#128 – Chris Blattman on the five reasons wars happen
In nature, animals roar and bare their teeth to intimidate adversaries — but one side usually backs down, and real fights are rare. The wisdom of evolution is that the risk of violence is just too great.
Which might make one wonder: if war is so destructive, why does it happen? The question may sound naïve, but in fact it represents a deep puzzle. If a war will cost trillions and kill tens of thousands, it should be easy for either side to make a peace offer that both they and their opponents prefer to actually fighting it out.
The conundrum of how humans can engage in incredibly costly and protracted conflicts has occupied academics across the social sciences for years. In today's episode, we speak with economist Chris Blattman about his new book, Why We Fight: The Roots of War and the Paths to Peace
, which summarises what they think they've learned.
Links to learn more, summary and full transcript.
Chris's first point is that while organised violence may feel like it's all around us, it's actually very rare in humans, just as it is with other animals. Across the world, hundreds of groups dislike one another — but knowing the cost of war, they prefer to simply loathe one another in peace.
In order to understand what’s wrong with a sick patient, a doctor needs to know what a healthy person looks like. And to understand war, social scientists need to study all the wars that could have happened but didn't — so they can see what a healthy society looks like and what's missing in the places where war does take hold.
Chris argues that social scientists have generated five cogent models of when war can be 'rational' for both sides of a conflict:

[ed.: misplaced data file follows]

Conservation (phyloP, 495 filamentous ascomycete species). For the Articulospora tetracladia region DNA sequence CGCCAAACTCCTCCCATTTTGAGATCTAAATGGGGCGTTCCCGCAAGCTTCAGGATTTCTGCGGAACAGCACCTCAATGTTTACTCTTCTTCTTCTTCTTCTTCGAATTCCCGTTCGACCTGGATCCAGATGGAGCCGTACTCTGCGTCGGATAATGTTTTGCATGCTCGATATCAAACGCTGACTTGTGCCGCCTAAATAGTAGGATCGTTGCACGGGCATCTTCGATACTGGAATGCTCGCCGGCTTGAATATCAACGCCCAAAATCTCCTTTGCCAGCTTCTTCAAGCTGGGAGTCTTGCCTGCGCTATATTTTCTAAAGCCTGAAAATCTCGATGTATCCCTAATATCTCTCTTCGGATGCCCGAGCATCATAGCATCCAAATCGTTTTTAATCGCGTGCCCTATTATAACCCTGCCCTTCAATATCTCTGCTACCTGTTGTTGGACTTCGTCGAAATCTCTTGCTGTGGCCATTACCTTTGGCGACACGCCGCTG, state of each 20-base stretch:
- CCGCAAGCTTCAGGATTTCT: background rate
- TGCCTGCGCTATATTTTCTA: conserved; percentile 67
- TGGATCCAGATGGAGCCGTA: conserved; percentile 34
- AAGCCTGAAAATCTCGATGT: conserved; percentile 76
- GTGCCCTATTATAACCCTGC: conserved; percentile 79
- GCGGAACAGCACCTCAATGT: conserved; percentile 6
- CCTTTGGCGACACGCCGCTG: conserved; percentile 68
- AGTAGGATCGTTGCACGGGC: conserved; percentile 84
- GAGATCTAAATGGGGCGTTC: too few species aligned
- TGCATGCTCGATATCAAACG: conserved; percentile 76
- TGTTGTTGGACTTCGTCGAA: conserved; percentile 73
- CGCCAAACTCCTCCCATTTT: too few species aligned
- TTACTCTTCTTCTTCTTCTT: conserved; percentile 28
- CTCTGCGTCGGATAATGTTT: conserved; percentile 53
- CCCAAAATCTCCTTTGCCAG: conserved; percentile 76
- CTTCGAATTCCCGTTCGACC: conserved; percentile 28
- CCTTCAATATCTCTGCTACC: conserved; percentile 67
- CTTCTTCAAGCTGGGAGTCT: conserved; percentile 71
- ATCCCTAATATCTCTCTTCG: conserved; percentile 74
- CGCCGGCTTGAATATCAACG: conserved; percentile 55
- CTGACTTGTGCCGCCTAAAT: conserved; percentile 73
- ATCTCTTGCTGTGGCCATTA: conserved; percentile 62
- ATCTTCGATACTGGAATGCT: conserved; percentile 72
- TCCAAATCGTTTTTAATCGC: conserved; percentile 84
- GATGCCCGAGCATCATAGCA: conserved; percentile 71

1. Unchecked interests — such as national leaders who bear few of the costs of launching a war.
2. Intangible incentives — such as an intrinsic desire for revenge.
3. Uncertainty — such as both sides underestimating each other's resolve to fight.
4. Commitment problems — such as the inability to credibly promise not to use your growing military might to attack others in future.
5. Misperceptions — such as our inability to see the world through other people's eyes.
In today's interview, we walk through how each of the five explanations work and what specific wars or actions they might explain.
In the process, Chris outlines how many of the most popular explanations for interstate war are wildly overused (e.g. leaders who are unhinged or male) or misguided from the outset (e.g. resource scarcity).
The interview also covers:
• What Chris and Rob got wrong about the war in Ukraine
• What causes might not fit into these five categories
• The role of people's choice to escalate or deescalate a conflict
• How great power wars or nuclear wars are different, and what can be done to prevent them
• How much representative government helps to prevent war
• And much more
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Producer: Keiran Harris
Audio mastering: Ben Cordell
Transcriptions: Katy Moore